Tuesday, 29 November 2011

Where are we?

I'm sorry to have worried people with my low ebb comment.

Obscured by CloudsStupidly read a newspaper, and the realisation that we are governed by complete and utter imbeciles (one after the other, incessantly) dawned on me again. I normally try to have nothing at all to do with them. And my life is happy as a result. But by reading the newspaper, I foolishly invited this cavalcade of idiots into my home. Several friends phoned or sent emails, worried about my state of health. But I am fine, really. Just a dark cloud passing over the Sun. Something I've faced 1000 times before. There's no need to worry. And I am both embarrassed and touched by your concern. Thankyou.

Boatwise and blogwise... well, there is not so much to write now the short winter evenings have drawn in. We're tied up for the winter at Bourne End Marina. But also free to move, should we so wish. The river is still not in flow, and it's still
possible for us to travel. Very different to last year, when the current was whizzing the ducks past us at 20 knots, and the wind was bitterly cold in our faces.

We're cosy and warm, with 10 bags of coal stashed, and plenty of well seasoned logs to burn. The inverter is off the wall, and on it's way to the manufacturers for investigation and/or repair. We're optimistically hoping to have it back before xmas. I must confess that I feel a bit of a cheat being on shorepower, and safely tucked up in a marina over the winter. Idealistically, I'd like to tough it out in the ice, just for the laughs, and the experience. But Sheena wouldn't enjoy that, and I have her wellbeing to think about also.

Speaking of which, I'm down in Devon at the moment, helping Sheena, while she looks after her mum. But will be definitely be spending xmas on the boat. It's been a year since I was last in a house. And to be honest, I don't miss it at all.

Rubbish in overgrown canal ~ ManchesterNext year, we are genuinely hoping to get onto the canals. I am putting aside my concern that they might be all 'dog poop and carrier bags round the prop', because Alan (Mv 'Latitude') reminded me that there is also plenty of fun to be had, like swingbridges, tunnels and aquaducts. Thanks for that, Alan. Though we've loved living on it, the thames has been here for 1000's of years. And it will still be here, when it's time for us to come back to it. With 2012 also being the Olympic year, we figure it will be stupidly busy, and not very enjoyable.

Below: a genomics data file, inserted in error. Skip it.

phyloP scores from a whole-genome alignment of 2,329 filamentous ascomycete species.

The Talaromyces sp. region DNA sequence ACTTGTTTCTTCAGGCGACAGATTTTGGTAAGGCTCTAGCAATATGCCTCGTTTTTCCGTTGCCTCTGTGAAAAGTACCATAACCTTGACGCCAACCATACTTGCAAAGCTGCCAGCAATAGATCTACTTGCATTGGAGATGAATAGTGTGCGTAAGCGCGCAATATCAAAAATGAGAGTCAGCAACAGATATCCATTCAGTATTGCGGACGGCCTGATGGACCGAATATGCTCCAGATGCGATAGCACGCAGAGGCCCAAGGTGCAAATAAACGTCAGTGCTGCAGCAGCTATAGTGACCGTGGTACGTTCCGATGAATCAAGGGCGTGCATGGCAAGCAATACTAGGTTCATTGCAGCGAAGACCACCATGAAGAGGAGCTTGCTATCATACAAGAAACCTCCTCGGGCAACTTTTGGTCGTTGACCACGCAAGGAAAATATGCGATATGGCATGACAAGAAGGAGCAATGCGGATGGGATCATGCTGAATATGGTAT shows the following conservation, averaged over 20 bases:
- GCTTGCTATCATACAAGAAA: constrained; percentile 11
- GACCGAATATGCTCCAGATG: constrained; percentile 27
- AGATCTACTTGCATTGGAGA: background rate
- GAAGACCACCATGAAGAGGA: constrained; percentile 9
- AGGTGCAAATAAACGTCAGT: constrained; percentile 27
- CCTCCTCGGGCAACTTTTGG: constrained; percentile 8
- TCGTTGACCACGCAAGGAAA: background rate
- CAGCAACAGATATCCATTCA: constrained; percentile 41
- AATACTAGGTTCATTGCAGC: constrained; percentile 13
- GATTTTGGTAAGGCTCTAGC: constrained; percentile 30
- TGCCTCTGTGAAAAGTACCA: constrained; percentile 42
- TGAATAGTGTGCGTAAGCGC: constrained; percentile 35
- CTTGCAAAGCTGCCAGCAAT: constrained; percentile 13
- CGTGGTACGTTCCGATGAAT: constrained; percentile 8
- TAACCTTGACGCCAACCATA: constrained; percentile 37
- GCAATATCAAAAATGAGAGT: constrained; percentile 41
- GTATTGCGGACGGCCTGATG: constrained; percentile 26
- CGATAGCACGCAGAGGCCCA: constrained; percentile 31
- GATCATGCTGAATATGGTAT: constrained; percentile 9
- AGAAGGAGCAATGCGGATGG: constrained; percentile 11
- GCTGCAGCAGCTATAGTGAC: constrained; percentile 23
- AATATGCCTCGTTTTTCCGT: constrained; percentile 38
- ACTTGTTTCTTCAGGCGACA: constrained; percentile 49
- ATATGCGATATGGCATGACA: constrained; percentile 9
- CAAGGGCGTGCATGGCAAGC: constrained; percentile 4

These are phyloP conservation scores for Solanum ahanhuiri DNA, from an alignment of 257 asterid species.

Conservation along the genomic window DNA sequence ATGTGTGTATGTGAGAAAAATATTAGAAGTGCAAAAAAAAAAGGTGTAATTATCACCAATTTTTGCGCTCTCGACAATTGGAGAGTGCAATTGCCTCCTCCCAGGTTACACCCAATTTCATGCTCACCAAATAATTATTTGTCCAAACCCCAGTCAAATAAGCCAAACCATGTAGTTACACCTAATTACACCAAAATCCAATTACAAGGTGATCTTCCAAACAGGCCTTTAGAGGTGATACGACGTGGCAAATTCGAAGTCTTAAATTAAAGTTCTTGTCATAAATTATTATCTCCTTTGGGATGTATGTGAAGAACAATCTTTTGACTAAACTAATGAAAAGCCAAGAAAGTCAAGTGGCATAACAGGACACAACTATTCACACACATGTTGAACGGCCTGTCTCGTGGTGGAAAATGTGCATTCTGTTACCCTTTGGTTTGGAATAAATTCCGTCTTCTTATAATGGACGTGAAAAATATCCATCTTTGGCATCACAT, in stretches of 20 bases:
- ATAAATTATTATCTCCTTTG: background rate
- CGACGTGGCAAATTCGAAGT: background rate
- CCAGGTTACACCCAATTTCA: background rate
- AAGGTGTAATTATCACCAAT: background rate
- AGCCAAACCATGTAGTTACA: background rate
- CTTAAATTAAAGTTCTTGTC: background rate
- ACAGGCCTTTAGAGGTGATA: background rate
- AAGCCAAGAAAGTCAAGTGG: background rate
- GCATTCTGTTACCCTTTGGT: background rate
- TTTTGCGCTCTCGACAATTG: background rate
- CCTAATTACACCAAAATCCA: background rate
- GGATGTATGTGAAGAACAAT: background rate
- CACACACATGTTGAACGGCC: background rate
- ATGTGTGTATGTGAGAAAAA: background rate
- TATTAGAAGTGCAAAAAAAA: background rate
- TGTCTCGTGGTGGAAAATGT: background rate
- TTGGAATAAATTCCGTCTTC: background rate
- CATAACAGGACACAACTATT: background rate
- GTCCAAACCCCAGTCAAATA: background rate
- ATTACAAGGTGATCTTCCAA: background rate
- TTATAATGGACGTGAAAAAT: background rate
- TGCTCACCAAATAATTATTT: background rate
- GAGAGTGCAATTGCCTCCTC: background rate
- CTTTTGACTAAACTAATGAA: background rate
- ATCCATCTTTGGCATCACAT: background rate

Our rough, back of an envelope plan is to go up to Eynsham and Pinkhill, beyond Osney bridge again, and then come back down onto the Oxford canal via Duke's cut (and our friend Tom's boat). But not for a couple of months yet, obviously.

Tuesday, 15 November 2011

Three Gaskets

A fine sunny day, for this time of year. A golden opportunity to put on my overalls, and fanny about with the engine. So I dusted off my spanners (both ring and socket), grabbed the leaking pump by the nuts, and seriously went for it.

Thankfully, it didn't "all pop out, like the insides of a clock", as Steve had warned it might. It all came out in one lump. There were three (yes, three) gaskets inside, where the workshop manual said there would be none. They looked OK. And I figured they must be in there for a reason, so I just cleaned them up, and put them back on.

Scraped some oily gunk from around the joint, and gave it a gentle rub with some fine grade emery cloth, to ensure a snug fit. Made sure to cross tighten the nuts, as Chas taught me, when putting it back on. And I was ultra careful not to lean on the spanners so much that I stripped the threads.

Happy to report that after an hour of running the engine, there is no leakage. The boat still moves in forward, and reverse, too. Which is good.

Monday, 14 November 2011

Bourne End

Sorry for the lack of updates recently, but I have been at a low ebb, and not felt like writing much.

Back at Bourne End